L.M. Montgomery Institute, University of Prince Edward Island, Canada – June 2004
In the opening scene of The Blue Castle, “Valancy could not find the key of her Blue Castle” (Montgomery 5), the fantasy home in Spain that has been her escape since she was very young. Before this day, Valancy was content with her fantasy life taking her away from her actual life into a world of desire. However, as Slavoj Žižek suggests, “what the fantasy stages is not a scene in which our desire is fulfilled, fully satisfied, but on the contrary, a scene that realizes, stages, the desire as such” (Žižek 6). The blue castle of Valancy’s fantasy stages her desire, teaches her how to desire, but her reliance on that fantasy to fulfill her desire prevents her from engaging with her life outside that particular fantasy. This paper centers on the ways her exile from her fantasy world, combined with the knowledge that she has little time to live, changes Valancy’s landscape forever—drives her out of her castle in Spain and into her own life in Deerwood and Muskoka.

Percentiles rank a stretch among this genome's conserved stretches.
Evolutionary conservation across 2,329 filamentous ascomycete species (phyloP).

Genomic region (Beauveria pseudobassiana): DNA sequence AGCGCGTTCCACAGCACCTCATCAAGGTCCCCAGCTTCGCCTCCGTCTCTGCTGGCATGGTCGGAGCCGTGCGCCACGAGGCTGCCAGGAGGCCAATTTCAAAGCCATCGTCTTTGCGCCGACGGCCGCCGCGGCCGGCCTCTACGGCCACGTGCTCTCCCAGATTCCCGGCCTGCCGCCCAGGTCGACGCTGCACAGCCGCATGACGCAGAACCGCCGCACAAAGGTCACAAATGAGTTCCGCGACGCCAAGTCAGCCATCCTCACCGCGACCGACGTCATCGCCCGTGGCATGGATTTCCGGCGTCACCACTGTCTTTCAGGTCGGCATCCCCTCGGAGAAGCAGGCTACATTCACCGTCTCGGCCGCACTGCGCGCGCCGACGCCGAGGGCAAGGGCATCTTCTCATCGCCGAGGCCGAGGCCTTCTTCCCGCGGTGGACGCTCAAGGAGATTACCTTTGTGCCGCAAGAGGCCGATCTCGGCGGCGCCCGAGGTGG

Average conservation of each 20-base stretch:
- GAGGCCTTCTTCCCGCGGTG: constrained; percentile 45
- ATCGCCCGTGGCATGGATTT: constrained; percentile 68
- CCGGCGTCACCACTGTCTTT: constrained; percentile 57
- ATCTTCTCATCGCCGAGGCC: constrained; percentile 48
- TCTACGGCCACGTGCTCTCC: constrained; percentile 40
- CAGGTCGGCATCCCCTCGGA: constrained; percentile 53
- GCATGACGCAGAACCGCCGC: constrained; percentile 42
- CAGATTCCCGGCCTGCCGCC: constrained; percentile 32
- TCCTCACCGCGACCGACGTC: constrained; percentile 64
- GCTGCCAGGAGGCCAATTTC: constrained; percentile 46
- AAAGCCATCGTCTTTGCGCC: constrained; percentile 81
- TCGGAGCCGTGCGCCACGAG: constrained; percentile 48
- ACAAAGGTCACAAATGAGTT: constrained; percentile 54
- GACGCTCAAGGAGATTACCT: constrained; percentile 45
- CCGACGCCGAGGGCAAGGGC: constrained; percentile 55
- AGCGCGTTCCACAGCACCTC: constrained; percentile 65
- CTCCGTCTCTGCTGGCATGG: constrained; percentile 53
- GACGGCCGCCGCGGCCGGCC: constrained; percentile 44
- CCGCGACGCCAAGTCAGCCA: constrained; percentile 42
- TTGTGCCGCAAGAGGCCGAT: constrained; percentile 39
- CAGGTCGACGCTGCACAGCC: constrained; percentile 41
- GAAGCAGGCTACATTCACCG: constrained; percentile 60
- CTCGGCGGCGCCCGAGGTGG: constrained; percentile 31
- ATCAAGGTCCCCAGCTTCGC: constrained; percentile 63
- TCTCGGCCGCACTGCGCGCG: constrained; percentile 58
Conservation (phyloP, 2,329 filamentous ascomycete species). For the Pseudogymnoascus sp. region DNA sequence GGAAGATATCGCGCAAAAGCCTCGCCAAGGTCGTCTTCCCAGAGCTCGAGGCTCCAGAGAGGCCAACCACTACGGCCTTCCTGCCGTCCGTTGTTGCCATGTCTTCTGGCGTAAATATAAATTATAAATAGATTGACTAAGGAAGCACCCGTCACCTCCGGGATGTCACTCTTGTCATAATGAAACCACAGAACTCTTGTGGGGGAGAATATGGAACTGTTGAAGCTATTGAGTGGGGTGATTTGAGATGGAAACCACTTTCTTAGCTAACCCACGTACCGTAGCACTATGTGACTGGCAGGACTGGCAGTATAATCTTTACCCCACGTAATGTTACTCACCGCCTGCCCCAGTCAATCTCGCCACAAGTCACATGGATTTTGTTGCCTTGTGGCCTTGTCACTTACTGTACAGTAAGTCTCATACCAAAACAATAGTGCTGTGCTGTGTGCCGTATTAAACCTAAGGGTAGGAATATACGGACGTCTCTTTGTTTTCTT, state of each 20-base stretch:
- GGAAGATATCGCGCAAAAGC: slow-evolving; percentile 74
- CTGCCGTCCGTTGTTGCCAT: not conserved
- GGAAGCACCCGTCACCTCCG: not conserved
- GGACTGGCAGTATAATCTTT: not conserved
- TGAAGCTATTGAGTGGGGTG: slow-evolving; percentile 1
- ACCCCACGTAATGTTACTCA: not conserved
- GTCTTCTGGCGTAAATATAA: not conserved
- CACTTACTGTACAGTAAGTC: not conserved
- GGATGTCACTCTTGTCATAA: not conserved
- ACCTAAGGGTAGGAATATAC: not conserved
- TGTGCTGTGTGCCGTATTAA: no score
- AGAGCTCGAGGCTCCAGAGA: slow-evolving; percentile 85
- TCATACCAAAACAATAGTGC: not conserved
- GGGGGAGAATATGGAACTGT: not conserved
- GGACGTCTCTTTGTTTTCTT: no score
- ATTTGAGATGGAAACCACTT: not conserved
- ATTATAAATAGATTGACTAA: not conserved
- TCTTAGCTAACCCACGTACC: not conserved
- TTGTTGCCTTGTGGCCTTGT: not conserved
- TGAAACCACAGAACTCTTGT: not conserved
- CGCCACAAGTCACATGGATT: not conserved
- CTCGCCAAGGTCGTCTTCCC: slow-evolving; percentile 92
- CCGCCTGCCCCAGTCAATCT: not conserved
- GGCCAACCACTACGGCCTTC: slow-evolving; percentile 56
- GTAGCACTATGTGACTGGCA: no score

In Chapter 8, “Valancy reviewed her whole life between midnight and the early spring dawn” (Montgomery 39). The anecdotes that comprise this review resemble the narratives of an analysand—Valancy places herself on her own couch, trying to understand her misery. In the course of this self-analysis, she touches upon the three “ideals” that Jacques Lacan names in The Ethics of Psychoanalysis as central to the work of psychoanalysis: “human love,” “authenticity,” and “non-dependence.” She first notes that she has, “never been able to have [her] own dust-pile” (Montgomery 41), which indicates her failure to achieve the ideal of non-dependence: she wants something of her own, no matter how small. She also expresses regret that she prevented the one boy, “who had ever tried to kiss her” from succeeding (Montgomery 42). Valancy understands the importance of human love as she realizes the lack of it in her life: “not even her mother loved her” (Montgomery 39), and, at the age of 29, she is “unsought by any man” (Montgomery 1). At the climax of her review, she resolves to change her life through the ideal of authenticity: “I shall never pretend anything again” (Montgomery 46).
This paper will focus on Valancy’s fantasy as an imaginary framework through which she prepares herself to understand her relationship to her surroundings as she makes the transition from fantasizing an escape to effecting a material escape from the miseries of her life. Taking Žižek’s point that: “It is only through fantasy that the subject is constituted as desiring” (Žižek 6), I will demonstrate that first by constructing the fantasy and second by giving it up, Valancy Stirling comes into subjecthood and a new relationship with her desires.